Professional behaviour as an accountant is not just confined to what happens inside the office. AnACCA member discovered that it also includes what you post on Facebook.
The director of Maple Accountancy Stephen Baker has had to reflect on his behaviour after he was accused of making derogatory and highly offensive Facebook posts.
The ACCA disciplinary tribunal heard how between 15 March 2010 and 12 September 2016, Baker (an FCCA) used his Facebook account to post homophobic, racist and sexist comments.
Although strenuously denying having sexist, racist or homophobic views, Baker appeared “greatly embarrassed” by his use of gratuitously offensive language to describe these groups of people.
He attended an equality, diversity and discrimination course and LGBT awareness training in September and October 2018. Baker told the tribunal how both courses demonstrated how his remarks were inappropriate and had the potential to cause serious harm.
In a separate complaint, the ACCA tribunal also raised concerns over Baker disclosing confidential information on Facebook relating to the health of a client. In the post, Baker described a “newly retired gentleman” who “wasn't sleeping or eating” out of worry due to “HMRC inefficiency”.
Baker’s counsel argued the post was “wholly non-specific and did not identify the client”. The ACCA committee agreed that the post created no risk of identifying the client but found the post to have broken the principle of confidentiality.
The committee then turned its attention to Baker carrying on public practice, despite never holding an ACCA practising certificate.
Baker explained that he only became the director of Maple Accountancy for 10 months between 6 February 2017 and 1 December 2017 so he could utilise the tax efficiency of purchasing a company car.
The ACCA noted Baker’s rule breach was for a short period but that didn’t escape the fact that he was a director of a firm where public practice activities were carried out and that throughout that 11-month period, Baker held no practising certificate.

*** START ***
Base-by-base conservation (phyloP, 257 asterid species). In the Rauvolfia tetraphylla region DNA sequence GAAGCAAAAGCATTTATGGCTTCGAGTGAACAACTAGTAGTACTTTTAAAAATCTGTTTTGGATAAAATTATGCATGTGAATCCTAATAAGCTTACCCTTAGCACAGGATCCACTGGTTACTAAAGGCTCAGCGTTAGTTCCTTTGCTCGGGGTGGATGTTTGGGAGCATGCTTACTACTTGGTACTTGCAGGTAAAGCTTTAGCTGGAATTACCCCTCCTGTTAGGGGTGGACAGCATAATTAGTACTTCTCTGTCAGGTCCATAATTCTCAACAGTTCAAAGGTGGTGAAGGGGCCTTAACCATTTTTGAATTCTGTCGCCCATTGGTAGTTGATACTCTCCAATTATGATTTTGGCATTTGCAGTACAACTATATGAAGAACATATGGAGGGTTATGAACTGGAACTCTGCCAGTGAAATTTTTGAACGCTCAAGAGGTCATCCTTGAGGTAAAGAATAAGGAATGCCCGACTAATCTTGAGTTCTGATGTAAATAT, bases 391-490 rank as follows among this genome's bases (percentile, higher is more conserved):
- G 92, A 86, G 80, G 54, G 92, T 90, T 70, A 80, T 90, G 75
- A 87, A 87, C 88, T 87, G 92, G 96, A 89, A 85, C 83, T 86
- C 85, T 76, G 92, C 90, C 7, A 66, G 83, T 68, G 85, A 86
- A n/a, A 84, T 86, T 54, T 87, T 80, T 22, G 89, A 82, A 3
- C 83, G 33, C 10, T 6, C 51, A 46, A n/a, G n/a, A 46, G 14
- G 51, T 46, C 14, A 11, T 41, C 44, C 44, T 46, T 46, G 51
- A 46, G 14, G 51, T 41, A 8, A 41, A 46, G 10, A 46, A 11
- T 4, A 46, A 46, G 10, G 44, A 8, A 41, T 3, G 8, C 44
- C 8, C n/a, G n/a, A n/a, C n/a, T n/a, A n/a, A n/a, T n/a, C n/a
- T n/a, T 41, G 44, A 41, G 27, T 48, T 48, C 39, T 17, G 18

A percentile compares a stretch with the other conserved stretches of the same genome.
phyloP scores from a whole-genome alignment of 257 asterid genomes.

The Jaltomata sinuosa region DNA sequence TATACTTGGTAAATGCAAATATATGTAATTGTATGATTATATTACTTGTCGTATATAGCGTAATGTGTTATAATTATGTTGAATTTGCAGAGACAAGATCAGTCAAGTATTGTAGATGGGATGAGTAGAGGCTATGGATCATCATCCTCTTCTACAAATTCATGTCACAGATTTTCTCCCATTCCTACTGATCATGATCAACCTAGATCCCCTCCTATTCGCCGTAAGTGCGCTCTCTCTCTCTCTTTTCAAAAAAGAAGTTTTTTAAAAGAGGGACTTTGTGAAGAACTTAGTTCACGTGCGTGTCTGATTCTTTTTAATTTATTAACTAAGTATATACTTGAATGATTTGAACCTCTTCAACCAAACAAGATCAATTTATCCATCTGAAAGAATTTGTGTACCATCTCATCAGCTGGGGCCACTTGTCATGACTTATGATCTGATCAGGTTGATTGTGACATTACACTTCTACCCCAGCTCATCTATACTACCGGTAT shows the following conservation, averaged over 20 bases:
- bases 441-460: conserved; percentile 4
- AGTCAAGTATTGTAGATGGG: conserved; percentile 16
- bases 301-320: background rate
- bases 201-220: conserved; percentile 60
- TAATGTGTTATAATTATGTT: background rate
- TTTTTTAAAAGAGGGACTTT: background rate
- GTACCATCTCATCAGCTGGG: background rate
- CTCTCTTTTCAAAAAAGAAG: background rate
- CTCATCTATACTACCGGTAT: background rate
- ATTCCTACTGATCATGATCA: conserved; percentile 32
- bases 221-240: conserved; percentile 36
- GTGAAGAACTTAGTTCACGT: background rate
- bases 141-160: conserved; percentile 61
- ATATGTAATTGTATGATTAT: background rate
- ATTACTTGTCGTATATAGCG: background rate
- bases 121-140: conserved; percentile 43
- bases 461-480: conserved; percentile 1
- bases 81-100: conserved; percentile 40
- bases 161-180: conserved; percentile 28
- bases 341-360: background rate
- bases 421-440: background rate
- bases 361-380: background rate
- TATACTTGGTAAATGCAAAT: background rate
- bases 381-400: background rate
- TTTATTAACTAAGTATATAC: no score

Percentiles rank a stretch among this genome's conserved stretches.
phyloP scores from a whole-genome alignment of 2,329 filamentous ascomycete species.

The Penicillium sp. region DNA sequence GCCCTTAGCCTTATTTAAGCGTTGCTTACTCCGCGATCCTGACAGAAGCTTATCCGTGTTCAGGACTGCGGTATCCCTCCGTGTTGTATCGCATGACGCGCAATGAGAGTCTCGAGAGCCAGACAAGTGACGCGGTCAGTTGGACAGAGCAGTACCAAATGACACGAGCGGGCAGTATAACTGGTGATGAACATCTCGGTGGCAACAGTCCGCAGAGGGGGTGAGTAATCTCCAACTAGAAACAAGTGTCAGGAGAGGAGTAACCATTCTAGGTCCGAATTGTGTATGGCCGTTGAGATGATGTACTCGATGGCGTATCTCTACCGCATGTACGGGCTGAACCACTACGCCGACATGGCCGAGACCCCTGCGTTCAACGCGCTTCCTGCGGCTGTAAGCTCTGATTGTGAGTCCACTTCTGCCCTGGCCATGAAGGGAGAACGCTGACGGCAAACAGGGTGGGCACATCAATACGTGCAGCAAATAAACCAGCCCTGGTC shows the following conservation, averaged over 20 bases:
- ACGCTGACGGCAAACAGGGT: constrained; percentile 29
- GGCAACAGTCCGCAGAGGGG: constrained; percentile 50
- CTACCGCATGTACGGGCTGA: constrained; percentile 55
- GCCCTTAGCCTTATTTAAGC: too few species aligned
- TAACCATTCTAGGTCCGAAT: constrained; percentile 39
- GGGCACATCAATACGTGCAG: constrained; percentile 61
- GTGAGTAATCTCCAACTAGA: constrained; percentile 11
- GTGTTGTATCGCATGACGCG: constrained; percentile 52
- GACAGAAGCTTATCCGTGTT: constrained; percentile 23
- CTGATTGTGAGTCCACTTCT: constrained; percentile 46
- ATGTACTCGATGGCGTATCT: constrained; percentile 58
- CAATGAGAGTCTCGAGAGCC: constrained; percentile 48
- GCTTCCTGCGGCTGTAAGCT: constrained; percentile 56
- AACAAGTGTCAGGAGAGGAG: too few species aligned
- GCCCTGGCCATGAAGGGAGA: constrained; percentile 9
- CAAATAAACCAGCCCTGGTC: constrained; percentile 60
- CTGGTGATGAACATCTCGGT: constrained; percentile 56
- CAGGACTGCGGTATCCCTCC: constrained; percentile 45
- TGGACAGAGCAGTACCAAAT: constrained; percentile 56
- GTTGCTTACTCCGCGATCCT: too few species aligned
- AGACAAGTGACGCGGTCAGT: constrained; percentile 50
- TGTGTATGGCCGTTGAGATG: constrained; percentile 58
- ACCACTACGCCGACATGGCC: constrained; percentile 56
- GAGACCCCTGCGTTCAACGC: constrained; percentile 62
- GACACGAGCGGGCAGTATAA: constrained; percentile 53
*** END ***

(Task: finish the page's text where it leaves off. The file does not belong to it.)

The ACCA committee ordered Mr Baker pay ACCA’s costs in the sum of £9,000.
The posts covering a period of six-and-a-half years were said to be set out on a schedule to the allegations. However, for reasons not explained, the schedule has been redacted. Consequently, we do not know what Mr Baker said.
The “postings” resulted in a severe reprimand. In respect of the practising certificate complaint, Mr Baker was given an admonition. However, the complaint regarding the disclosure of confidential information did not result in any sanction being imposed.
However, it is difficult to understand the basis on which that complaint was upheld. Indeed, Mr Baker’s barrister submitted that this was not misconduct. I agree. Everyone agreed that the posting did not, nor could it have, identified the client. By disclosing his success as the client’s accountant, how could that bring the profession into disrepute?
Mr Baker was simply being boastful. Isn’t that what accountants indulge in when writing up their websites?
The ACCA sought costs in the sum of £12,107. The tribunal decided that these be reduced by 25%. However, the reason given, namely the withdrawal of certain allegations, should only have had a minor impact on overall costs. Mr Baker was fortunate, therefore, to save himself some £3,000.